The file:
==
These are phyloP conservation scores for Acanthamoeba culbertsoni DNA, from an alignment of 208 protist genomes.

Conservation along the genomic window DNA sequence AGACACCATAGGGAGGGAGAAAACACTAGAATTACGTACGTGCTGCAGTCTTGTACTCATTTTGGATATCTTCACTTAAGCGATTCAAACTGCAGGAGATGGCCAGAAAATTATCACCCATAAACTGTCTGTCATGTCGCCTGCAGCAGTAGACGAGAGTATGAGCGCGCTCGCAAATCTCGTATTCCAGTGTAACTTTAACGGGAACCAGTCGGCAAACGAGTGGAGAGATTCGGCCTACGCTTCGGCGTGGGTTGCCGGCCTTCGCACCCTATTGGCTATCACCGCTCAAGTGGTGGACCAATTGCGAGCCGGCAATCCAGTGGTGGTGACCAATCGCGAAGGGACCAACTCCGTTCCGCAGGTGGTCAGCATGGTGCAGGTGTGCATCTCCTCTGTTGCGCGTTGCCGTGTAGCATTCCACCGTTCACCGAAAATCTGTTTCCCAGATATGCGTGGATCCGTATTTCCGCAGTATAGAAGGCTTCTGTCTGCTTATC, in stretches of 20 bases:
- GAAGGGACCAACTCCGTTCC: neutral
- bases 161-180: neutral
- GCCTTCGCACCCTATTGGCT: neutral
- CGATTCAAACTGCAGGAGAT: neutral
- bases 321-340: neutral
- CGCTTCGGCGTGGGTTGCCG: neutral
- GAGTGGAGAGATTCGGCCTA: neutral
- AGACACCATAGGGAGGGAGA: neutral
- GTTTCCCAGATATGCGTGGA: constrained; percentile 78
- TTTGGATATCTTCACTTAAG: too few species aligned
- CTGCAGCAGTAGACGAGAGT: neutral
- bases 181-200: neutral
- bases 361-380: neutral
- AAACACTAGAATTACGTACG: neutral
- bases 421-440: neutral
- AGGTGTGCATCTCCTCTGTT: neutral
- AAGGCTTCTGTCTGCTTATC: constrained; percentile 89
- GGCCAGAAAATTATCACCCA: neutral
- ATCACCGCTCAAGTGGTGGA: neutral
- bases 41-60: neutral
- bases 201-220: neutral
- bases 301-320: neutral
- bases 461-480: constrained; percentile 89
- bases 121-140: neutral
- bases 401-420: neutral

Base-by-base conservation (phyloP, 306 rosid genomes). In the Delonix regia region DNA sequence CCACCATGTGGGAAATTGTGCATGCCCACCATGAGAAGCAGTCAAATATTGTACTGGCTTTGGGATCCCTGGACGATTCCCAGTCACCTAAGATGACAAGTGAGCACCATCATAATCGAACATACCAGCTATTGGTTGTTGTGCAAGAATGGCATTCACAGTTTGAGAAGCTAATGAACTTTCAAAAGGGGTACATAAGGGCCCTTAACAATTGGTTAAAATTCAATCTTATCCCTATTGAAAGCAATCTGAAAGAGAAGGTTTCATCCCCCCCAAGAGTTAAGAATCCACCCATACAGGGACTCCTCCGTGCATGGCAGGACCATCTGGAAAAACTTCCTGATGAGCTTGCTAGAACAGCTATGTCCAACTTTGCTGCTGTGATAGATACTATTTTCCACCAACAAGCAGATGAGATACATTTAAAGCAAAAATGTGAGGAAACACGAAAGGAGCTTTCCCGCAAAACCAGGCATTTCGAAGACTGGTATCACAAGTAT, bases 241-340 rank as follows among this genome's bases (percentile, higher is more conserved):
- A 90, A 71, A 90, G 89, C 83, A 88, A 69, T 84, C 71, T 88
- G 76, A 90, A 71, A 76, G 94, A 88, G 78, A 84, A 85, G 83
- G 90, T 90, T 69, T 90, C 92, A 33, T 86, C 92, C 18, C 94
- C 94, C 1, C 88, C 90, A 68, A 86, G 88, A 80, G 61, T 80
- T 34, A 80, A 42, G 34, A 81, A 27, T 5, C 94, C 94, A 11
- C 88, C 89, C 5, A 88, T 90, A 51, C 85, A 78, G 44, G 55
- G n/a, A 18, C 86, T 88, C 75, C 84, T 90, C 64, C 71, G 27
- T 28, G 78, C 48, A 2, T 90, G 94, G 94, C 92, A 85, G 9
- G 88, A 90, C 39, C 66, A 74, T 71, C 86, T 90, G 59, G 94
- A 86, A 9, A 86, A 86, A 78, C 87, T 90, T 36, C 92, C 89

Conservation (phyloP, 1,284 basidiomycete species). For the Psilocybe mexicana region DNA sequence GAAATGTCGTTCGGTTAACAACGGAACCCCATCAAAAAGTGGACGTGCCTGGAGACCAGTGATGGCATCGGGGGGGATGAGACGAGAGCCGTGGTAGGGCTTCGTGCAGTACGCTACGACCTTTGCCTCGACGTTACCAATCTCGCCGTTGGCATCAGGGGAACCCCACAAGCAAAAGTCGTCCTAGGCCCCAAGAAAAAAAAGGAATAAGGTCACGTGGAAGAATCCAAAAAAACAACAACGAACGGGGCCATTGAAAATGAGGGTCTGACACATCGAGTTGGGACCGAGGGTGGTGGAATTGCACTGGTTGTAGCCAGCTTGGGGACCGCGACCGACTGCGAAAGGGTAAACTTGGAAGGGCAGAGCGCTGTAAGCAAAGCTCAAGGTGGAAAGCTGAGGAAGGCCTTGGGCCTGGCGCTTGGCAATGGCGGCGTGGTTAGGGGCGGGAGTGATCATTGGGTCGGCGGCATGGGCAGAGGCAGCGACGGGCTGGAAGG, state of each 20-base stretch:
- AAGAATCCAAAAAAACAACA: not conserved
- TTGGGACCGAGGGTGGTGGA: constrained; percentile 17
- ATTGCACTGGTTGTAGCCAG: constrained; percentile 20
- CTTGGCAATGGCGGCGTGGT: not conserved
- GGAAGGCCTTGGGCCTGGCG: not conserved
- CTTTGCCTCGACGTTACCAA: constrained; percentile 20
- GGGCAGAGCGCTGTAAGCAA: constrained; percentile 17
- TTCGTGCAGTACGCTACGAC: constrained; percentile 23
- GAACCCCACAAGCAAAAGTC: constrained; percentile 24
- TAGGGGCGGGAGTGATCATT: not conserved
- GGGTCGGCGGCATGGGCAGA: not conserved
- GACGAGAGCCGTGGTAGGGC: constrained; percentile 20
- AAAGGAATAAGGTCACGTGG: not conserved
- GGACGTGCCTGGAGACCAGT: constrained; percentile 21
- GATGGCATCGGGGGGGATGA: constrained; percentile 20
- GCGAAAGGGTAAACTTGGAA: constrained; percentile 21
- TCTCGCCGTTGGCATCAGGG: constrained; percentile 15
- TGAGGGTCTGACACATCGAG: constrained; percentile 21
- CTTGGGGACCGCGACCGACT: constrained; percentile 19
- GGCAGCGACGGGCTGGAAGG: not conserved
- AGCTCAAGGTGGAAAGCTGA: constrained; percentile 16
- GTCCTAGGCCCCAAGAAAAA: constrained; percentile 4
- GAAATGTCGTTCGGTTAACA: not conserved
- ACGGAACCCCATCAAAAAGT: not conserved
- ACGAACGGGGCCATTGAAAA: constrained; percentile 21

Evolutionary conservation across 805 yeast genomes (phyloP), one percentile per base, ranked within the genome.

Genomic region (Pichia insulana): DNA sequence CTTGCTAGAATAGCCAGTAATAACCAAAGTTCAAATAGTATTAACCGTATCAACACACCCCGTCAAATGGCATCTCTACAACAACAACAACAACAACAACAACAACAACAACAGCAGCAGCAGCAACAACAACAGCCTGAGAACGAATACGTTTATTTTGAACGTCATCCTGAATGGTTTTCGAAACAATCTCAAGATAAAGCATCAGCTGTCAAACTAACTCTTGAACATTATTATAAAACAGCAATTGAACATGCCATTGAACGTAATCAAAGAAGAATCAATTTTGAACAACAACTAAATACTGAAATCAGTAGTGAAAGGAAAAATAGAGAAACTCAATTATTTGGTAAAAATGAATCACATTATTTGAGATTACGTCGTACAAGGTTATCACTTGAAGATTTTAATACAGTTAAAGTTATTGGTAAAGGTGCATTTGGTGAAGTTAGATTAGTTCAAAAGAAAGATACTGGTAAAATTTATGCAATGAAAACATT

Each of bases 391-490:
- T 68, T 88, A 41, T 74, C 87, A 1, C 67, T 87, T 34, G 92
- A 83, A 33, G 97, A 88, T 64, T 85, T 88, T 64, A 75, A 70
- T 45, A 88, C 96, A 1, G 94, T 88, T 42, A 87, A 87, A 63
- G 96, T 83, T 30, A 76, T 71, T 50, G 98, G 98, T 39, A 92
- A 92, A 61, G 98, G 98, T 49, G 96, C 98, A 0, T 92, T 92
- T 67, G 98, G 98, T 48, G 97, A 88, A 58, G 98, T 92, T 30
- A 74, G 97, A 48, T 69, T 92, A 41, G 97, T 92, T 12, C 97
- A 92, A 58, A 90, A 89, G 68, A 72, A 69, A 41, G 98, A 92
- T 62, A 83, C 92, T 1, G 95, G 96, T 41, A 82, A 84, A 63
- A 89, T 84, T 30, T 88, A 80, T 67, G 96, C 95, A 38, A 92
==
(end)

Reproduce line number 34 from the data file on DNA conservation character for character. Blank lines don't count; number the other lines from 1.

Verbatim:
- C 88, C 89, C 5, A 88, T 90, A 51, C 85, A 78, G 44, G 55